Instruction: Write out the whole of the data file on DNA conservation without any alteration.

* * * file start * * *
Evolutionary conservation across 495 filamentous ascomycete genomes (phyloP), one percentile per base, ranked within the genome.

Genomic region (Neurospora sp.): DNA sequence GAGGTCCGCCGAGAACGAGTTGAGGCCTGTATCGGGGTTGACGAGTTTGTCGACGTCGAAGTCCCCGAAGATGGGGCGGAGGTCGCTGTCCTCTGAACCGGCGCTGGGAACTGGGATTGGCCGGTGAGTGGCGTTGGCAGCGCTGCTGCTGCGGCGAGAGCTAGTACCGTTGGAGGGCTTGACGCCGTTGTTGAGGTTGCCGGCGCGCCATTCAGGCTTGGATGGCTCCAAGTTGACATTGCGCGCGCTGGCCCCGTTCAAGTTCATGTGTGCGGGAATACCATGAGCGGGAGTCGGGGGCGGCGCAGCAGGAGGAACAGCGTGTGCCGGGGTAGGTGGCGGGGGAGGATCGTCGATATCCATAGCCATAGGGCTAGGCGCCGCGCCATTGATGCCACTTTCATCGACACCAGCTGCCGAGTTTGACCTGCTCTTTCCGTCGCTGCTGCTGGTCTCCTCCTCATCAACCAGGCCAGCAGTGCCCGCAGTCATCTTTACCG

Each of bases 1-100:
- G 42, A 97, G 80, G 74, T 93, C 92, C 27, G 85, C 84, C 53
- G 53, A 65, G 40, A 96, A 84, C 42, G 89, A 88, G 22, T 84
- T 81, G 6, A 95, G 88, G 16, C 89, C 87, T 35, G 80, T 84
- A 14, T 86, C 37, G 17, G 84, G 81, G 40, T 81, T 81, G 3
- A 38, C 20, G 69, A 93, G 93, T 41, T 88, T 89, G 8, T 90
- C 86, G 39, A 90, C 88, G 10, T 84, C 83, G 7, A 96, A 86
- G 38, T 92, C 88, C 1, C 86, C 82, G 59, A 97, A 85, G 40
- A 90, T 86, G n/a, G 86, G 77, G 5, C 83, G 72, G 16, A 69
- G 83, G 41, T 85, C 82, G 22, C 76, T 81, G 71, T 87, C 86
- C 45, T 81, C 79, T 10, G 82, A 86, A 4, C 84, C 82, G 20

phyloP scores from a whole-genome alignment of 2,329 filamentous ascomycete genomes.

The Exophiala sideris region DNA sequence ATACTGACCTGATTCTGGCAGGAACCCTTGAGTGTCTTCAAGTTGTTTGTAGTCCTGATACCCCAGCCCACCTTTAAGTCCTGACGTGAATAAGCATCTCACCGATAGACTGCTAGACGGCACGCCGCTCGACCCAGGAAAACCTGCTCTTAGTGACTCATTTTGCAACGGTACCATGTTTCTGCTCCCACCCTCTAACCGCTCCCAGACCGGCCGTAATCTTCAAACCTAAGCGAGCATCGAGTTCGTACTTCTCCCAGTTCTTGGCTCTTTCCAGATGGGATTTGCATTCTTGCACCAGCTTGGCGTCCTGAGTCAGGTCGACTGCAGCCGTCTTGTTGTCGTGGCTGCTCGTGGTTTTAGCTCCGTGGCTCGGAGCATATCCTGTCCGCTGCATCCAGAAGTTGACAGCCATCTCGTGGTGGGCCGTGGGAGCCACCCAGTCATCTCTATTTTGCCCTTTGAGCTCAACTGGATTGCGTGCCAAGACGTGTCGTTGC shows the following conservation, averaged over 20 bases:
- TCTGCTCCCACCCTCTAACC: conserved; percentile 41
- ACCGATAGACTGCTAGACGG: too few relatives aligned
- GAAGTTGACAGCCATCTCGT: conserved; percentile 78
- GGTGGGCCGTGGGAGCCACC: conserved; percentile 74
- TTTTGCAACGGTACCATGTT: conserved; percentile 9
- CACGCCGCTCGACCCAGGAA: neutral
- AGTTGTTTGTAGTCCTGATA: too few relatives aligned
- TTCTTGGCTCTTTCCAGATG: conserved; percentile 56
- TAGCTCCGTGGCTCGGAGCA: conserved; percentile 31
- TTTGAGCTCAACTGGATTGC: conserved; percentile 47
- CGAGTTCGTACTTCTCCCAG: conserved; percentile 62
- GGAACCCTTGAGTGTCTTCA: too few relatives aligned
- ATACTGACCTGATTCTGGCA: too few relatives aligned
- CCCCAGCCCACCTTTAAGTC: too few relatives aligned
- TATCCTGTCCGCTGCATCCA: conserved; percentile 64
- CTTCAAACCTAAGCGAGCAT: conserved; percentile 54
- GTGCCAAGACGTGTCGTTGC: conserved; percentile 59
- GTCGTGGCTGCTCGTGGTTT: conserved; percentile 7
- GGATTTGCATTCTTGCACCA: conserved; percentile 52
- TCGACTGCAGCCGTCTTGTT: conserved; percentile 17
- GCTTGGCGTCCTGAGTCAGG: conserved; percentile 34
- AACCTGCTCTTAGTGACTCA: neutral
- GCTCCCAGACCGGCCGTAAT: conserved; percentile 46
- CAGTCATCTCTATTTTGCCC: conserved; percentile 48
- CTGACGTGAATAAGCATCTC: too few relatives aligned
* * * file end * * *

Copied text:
Evolutionary conservation across 495 filamentous ascomycete genomes (phyloP), one percentile per base, ranked within the genome.

Genomic region (Neurospora sp.): DNA sequence GAGGTCCGCCGAGAACGAGTTGAGGCCTGTATCGGGGTTGACGAGTTTGTCGACGTCGAAGTCCCCGAAGATGGGGCGGAGGTCGCTGTCCTCTGAACCGGCGCTGGGAACTGGGATTGGCCGGTGAGTGGCGTTGGCAGCGCTGCTGCTGCGGCGAGAGCTAGTACCGTTGGAGGGCTTGACGCCGTTGTTGAGGTTGCCGGCGCGCCATTCAGGCTTGGATGGCTCCAAGTTGACATTGCGCGCGCTGGCCCCGTTCAAGTTCATGTGTGCGGGAATACCATGAGCGGGAGTCGGGGGCGGCGCAGCAGGAGGAACAGCGTGTGCCGGGGTAGGTGGCGGGGGAGGATCGTCGATATCCATAGCCATAGGGCTAGGCGCCGCGCCATTGATGCCACTTTCATCGACACCAGCTGCCGAGTTTGACCTGCTCTTTCCGTCGCTGCTGCTGGTCTCCTCCTCATCAACCAGGCCAGCAGTGCCCGCAGTCATCTTTACCG

Each of bases 1-100:
- G 42, A 97, G 80, G 74, T 93, C 92, C 27, G 85, C 84, C 53
- G 53, A 65, G 40, A 96, A 84, C 42, G 89, A 88, G 22, T 84
- T 81, G 6, A 95, G 88, G 16, C 89, C 87, T 35, G 80, T 84
- A 14, T 86, C 37, G 17, G 84, G 81, G 40, T 81, T 81, G 3
- A 38, C 20, G 69, A 93, G 93, T 41, T 88, T 89, G 8, T 90
- C 86, G 39, A 90, C 88, G 10, T 84, C 83, G 7, A 96, A 86
- G 38, T 92, C 88, C 1, C 86, C 82, G 59, A 97, A 85, G 40
- A 90, T 86, G n/a, G 86, G 77, G 5, C 83, G 72, G 16, A 69
- G 83, G 41, T 85, C 82, G 22, C 76, T 81, G 71, T 87, C 86
- C 45, T 81, C 79, T 10, G 82, A 86, A 4, C 84, C 82, G 20

phyloP scores from a whole-genome alignment of 2,329 filamentous ascomycete genomes.

The Exophiala sideris region DNA sequence ATACTGACCTGATTCTGGCAGGAACCCTTGAGTGTCTTCAAGTTGTTTGTAGTCCTGATACCCCAGCCCACCTTTAAGTCCTGACGTGAATAAGCATCTCACCGATAGACTGCTAGACGGCACGCCGCTCGACCCAGGAAAACCTGCTCTTAGTGACTCATTTTGCAACGGTACCATGTTTCTGCTCCCACCCTCTAACCGCTCCCAGACCGGCCGTAATCTTCAAACCTAAGCGAGCATCGAGTTCGTACTTCTCCCAGTTCTTGGCTCTTTCCAGATGGGATTTGCATTCTTGCACCAGCTTGGCGTCCTGAGTCAGGTCGACTGCAGCCGTCTTGTTGTCGTGGCTGCTCGTGGTTTTAGCTCCGTGGCTCGGAGCATATCCTGTCCGCTGCATCCAGAAGTTGACAGCCATCTCGTGGTGGGCCGTGGGAGCCACCCAGTCATCTCTATTTTGCCCTTTGAGCTCAACTGGATTGCGTGCCAAGACGTGTCGTTGC shows the following conservation, averaged over 20 bases:
- TCTGCTCCCACCCTCTAACC: conserved; percentile 41
- ACCGATAGACTGCTAGACGG: too few relatives aligned
- GAAGTTGACAGCCATCTCGT: conserved; percentile 78
- GGTGGGCCGTGGGAGCCACC: conserved; percentile 74
- TTTTGCAACGGTACCATGTT: conserved; percentile 9
- CACGCCGCTCGACCCAGGAA: neutral
- AGTTGTTTGTAGTCCTGATA: too few relatives aligned
- TTCTTGGCTCTTTCCAGATG: conserved; percentile 56
- TAGCTCCGTGGCTCGGAGCA: conserved; percentile 31
- TTTGAGCTCAACTGGATTGC: conserved; percentile 47
- CGAGTTCGTACTTCTCCCAG: conserved; percentile 62
- GGAACCCTTGAGTGTCTTCA: too few relatives aligned
- ATACTGACCTGATTCTGGCA: too few relatives aligned
- CCCCAGCCCACCTTTAAGTC: too few relatives aligned
- TATCCTGTCCGCTGCATCCA: conserved; percentile 64
- CTTCAAACCTAAGCGAGCAT: conserved; percentile 54
- GTGCCAAGACGTGTCGTTGC: conserved; percentile 59
- GTCGTGGCTGCTCGTGGTTT: conserved; percentile 7
- GGATTTGCATTCTTGCACCA: conserved; percentile 52
- TCGACTGCAGCCGTCTTGTT: conserved; percentile 17
- GCTTGGCGTCCTGAGTCAGG: conserved; percentile 34
- AACCTGCTCTTAGTGACTCA: neutral
- GCTCCCAGACCGGCCGTAAT: conserved; percentile 46
- CAGTCATCTCTATTTTGCCC: conserved; percentile 48
- CTGACGTGAATAAGCATCTC: too few relatives aligned